Trump refuses to attend gatherings or events where White House occupants customarily appear. He, no doubt, wants to avoid occasions where jokes might be made at his expense or boos might be aimed in his direction
into uncharted territory. Since the nation’s founding, an adversarial press (protected by the First Amendment) has played the democratic watchdog, keeping citizens informed about figures in government.
Today, to a considerable degree, there’s an adversarial president who refuses to acknowledge criticism or to conform to established norms. This new reality means that divisions in America deepen and become more difficult to bridge.
Trump supporters — and he has a strong hold on about 40pc of voters and upwards of 80pc of Republicans after winning 46pc of the popular vote a year ago — cheer his denunciations of the media and fulminations against politics as usual.
Former Oklahoma Senator Tom Coburn spoke for more Republicans than himself when he told a reporter: “We have a leader who has a personality disorder, but he’s done what he actually told the people he was going to do, and they’re not going to abandon him.”
By contrast, a majority, close to 55pc, disapprove of what the president is doing, with many being passionate expressing opposition to him. A productive middle ground, a centre that holds, is difficult to locate in the US.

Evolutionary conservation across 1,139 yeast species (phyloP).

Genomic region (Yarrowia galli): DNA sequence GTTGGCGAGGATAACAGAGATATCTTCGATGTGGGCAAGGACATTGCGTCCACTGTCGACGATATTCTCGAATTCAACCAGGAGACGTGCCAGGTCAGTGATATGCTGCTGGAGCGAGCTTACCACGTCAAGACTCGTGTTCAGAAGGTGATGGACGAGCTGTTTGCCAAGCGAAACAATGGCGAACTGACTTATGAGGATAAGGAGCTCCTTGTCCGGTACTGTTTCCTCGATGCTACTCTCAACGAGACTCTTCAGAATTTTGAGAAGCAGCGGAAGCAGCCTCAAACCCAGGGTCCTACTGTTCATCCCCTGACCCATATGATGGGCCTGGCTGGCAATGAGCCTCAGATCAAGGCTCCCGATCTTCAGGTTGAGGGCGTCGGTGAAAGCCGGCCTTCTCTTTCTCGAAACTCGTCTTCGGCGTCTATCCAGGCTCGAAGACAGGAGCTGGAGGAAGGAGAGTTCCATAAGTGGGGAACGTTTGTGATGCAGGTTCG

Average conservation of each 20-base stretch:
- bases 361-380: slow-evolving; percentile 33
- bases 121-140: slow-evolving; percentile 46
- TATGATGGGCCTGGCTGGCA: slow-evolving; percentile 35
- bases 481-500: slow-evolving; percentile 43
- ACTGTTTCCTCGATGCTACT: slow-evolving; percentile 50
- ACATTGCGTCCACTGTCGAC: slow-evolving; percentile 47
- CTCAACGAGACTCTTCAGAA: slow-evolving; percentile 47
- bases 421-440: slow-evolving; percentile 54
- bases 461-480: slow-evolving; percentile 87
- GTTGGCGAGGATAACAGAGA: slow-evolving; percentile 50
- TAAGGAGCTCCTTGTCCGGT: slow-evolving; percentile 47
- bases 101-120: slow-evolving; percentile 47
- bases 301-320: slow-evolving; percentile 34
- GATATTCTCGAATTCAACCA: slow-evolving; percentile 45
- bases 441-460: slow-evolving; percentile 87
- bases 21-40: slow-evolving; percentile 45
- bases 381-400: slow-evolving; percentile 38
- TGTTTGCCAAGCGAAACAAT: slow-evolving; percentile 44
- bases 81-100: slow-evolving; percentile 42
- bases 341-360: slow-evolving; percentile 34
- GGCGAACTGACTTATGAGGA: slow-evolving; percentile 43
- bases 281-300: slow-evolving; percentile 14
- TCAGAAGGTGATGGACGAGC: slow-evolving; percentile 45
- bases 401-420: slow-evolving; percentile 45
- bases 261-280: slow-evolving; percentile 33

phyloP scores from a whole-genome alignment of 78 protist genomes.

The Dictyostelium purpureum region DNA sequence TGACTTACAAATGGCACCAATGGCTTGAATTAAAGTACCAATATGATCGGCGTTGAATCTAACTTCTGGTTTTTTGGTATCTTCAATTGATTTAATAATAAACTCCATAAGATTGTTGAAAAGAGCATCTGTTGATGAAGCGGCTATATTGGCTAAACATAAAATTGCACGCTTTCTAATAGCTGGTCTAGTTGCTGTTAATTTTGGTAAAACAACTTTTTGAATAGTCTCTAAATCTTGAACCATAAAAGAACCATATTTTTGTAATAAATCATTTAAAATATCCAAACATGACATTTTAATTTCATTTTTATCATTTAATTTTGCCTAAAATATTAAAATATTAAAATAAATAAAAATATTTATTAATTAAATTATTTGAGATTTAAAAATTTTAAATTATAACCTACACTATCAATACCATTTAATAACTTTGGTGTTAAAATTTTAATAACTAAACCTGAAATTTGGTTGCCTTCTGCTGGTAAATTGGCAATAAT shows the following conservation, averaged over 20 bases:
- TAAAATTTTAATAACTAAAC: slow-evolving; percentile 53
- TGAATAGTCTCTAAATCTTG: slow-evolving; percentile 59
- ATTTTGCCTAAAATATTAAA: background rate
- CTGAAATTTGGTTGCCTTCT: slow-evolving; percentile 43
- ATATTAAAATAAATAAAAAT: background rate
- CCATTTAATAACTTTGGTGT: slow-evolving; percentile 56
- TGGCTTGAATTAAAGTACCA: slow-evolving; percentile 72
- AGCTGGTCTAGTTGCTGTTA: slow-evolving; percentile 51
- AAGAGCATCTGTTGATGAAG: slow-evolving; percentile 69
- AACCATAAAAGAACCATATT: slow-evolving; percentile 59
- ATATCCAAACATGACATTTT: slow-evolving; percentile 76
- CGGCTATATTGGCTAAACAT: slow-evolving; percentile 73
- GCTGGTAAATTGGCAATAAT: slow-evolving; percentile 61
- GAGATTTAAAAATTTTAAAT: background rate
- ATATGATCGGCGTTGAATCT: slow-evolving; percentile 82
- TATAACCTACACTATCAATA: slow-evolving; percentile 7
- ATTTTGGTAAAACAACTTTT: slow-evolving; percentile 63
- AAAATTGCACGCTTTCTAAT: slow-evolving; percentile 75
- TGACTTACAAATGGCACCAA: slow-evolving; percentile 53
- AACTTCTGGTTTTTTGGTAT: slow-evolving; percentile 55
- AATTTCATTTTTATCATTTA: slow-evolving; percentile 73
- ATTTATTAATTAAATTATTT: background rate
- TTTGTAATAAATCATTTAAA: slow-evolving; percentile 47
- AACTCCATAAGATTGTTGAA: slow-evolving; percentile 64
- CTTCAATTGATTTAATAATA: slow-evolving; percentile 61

This tribalism keeps people from stating political opinions in social settings. It also means that the polarisation between partisan Republicans and Democrats will undoubtedly increase as the mid-term Congressional elections approach in 2018 and as Trump seeks another term in 2020, which he’s already announced he’ll pursue.
Unifying the country, traditionally a presidential objective, rarely seems to animate Trump. He focuses on his core constituency — in the patois of political professionals, his “base” — and their populist nationalism of “America First”. He appears at campaign-style rallies in key states, and most governmental speeches — including his address at the UN — seem composed with rhetoric intended to energise his loyal believers.
Interestingly — and an indication of just how individualistic Trump is — he refuses to attend gatherings or events where White House occupants customarily appear. He, for example, declined an invitation to the dinner of the White House Correspondents’ Association, spurned the chance to throw out the first pitch to begin the baseball season and has already sent regrets about participating in the Kennedy Center Honors ceremony this December.
He, no doubt, wants to avoid occasions where jokes might be made at his expense or boos might be aimed in his direction. This president prefers